Scientific data are a knowledge resource for the whole society, so China should manage the data sharing to best serve the entire country. China’s massive data holdings are obtained and accumulated as a result of national investment plans. As such, they are a national asset and resource shared by the whole society. The capital accumulated by the taxpayers is used to obtain scientific data. Therefore, the taxpayers should have the right to access and share the data resources, which means that the producer of public data must distribute the data to the public and serve the whole country and society. It is on this basis that the data should be shared.
The insufficient use of China’s massive data holdings has been an urgent problem. Over time, the Chinese government has organized different observations, surveys, and experiments in many scientific fields, and accumulated large quantities of scientific data. However, most of these data are not shared or used efficiently because of the lack of a policy of openness and the lack of a mechanism for sharing the data. This results in great waste since the national investment is used primarily for repeatedly collecting basic data. For example, there are 18 data receivers in the United States for the moderate resolution imaging spectroradiometer sensors on National Aeronautic and Space Administration (NASA) Earth Observing Satellites, while in China there are more than 30 stations, and their number continues to increase. Overall, the existing 5,000 to 6,000 scientific databases in China do not really support the development of the country and society. One can see that the problem of not sharing scientific data is pervasive
because of policy, management, technology, and other factors. As a result, it is difficult for scientists to obtain the needed research information, and precious national resources are wasted due to repeated and redundant collection. Therefore, scientific data sharing and the means for China to use its resources more effectively are essential.
The development of international scientific data sharing policies has provided good references for the Chinese data sharing project. In recent years, many developed countries have carried out scientific data sharing activities. For example, in the United States NASA established distributed active archive centers for earth and environmental data, the White House developed an open data management policy for global change research in 1991, and the federal government has adopted other regulations and policies concerning data management, many of them since 1990. Some international scientific organizations have also strengthened the work of data exchange and sharing. For example, the World Meteorological Organization manages a data exchange system of global meteorological data. There is also the Global Disaster Information Network, and many other global data sharing projects have been established. These examples all provide approaches that China can adopt in carrying out its own scientific data sharing.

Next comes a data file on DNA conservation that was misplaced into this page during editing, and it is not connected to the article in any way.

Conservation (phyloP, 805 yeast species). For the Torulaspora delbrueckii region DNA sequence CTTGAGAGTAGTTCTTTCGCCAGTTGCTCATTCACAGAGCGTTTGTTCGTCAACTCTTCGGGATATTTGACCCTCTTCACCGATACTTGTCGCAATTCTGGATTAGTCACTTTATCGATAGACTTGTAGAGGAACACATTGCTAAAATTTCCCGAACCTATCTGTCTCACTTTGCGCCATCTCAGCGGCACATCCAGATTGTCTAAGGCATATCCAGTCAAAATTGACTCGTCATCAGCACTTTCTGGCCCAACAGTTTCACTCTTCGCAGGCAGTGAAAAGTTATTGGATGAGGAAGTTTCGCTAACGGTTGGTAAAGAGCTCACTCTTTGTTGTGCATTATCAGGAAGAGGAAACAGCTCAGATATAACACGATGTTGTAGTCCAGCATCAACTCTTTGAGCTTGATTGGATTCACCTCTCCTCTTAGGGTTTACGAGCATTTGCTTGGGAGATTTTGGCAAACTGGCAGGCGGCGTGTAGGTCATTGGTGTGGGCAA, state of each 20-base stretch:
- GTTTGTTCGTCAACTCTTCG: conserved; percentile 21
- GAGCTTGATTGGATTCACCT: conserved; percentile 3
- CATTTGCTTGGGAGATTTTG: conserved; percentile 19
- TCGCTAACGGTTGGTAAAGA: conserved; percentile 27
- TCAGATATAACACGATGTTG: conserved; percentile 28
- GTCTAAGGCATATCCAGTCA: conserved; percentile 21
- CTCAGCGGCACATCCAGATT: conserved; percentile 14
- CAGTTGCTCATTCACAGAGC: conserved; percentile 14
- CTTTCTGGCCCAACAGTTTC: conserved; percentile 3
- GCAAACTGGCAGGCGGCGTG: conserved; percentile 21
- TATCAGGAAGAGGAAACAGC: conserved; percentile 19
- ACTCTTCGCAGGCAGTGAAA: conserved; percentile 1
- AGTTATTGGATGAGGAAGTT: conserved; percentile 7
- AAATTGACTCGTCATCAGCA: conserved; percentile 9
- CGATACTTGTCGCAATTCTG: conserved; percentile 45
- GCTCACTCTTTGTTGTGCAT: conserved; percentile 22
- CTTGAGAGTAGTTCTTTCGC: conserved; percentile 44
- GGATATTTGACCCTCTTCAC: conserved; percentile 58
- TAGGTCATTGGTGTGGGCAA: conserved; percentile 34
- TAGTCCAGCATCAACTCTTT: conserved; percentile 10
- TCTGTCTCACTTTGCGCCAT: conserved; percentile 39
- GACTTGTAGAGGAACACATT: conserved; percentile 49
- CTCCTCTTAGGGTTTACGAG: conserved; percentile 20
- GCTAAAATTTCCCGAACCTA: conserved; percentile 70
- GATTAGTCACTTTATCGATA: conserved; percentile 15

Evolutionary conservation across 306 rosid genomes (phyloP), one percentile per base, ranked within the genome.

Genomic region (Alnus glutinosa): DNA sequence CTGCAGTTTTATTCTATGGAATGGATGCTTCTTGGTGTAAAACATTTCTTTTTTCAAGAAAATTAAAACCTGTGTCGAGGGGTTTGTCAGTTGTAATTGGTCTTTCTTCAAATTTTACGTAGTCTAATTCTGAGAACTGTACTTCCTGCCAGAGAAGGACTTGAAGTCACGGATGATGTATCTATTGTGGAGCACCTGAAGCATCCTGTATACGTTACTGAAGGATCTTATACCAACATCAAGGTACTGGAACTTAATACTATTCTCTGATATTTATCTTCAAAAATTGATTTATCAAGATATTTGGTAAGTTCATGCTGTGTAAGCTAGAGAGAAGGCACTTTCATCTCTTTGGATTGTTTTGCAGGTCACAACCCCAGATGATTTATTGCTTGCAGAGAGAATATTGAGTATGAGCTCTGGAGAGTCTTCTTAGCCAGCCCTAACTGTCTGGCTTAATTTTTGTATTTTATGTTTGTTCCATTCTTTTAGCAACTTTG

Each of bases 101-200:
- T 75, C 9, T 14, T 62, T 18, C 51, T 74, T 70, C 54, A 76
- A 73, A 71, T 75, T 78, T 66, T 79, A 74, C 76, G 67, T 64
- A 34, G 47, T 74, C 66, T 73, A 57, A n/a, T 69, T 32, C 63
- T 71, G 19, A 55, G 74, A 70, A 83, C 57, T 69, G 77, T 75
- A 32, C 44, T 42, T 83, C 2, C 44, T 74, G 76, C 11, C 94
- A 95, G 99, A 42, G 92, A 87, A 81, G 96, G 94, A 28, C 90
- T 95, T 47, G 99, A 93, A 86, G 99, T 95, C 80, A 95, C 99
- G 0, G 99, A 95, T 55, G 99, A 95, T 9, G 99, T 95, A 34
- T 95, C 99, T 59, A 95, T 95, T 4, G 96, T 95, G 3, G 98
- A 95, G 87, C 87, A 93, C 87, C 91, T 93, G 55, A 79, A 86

The quick growth of China’s massive data holdings and the development of information technology have provided support for scientific data sharing. According to the statistics for the past 30 years, rapid developments of science and technology in the world have produced massive scientific data—much more than the data produced during all previous history. China has entered a new phase, with its national information infrastructure and information superhighway developing quickly. Series of networks are being established successively (e.g., the Science and Technology Network, Education and Science Network, Gold Bridge Network, Chinese Public Network, and the new broadband networks). These can all help to ensure that the scientific data are extensively, conveniently, and quickly shared. It is not only an urgent requirement for the scientific and technological innovation system to implement scientific data sharing and to create the new order of opening and distribution for scientific data, but also to promote China’s participation in the global economy.
In the process of implementing its scientific data sharing policy, China must consider national strategic requirements and the world’s technological evolution. There are five major steps that need to be emphasized as China moves forward on its data sharing strategy.
1. Change and enhance perspectives, and advocate resource sharing. For a long time, the attitude that public scientific data in China are the exclusive private possessions of individuals and departments has made the development of scientific data exchange and sharing difficult. In order to raise the awareness of scientific data sharing and to enhance its effectiveness, China must break the “information exchange barrier”; that is, change the traditional view that the scientific data resources are private property, and foster a new culture of scientific resource sharing.
Chinese researchers need to recognize that public scientific data are national resources that no organization or individual is allowed to keep privately. Public scientific data are derived from observations and experiments that are established through a national investment, as a national resource. This call for open scientific data sharing and reinforcement of the national interest subrogates the individual’s interest to the national interest, facilitates the active circulation of scientific data among science departments, and develops its substantial value in the economy, society, and research.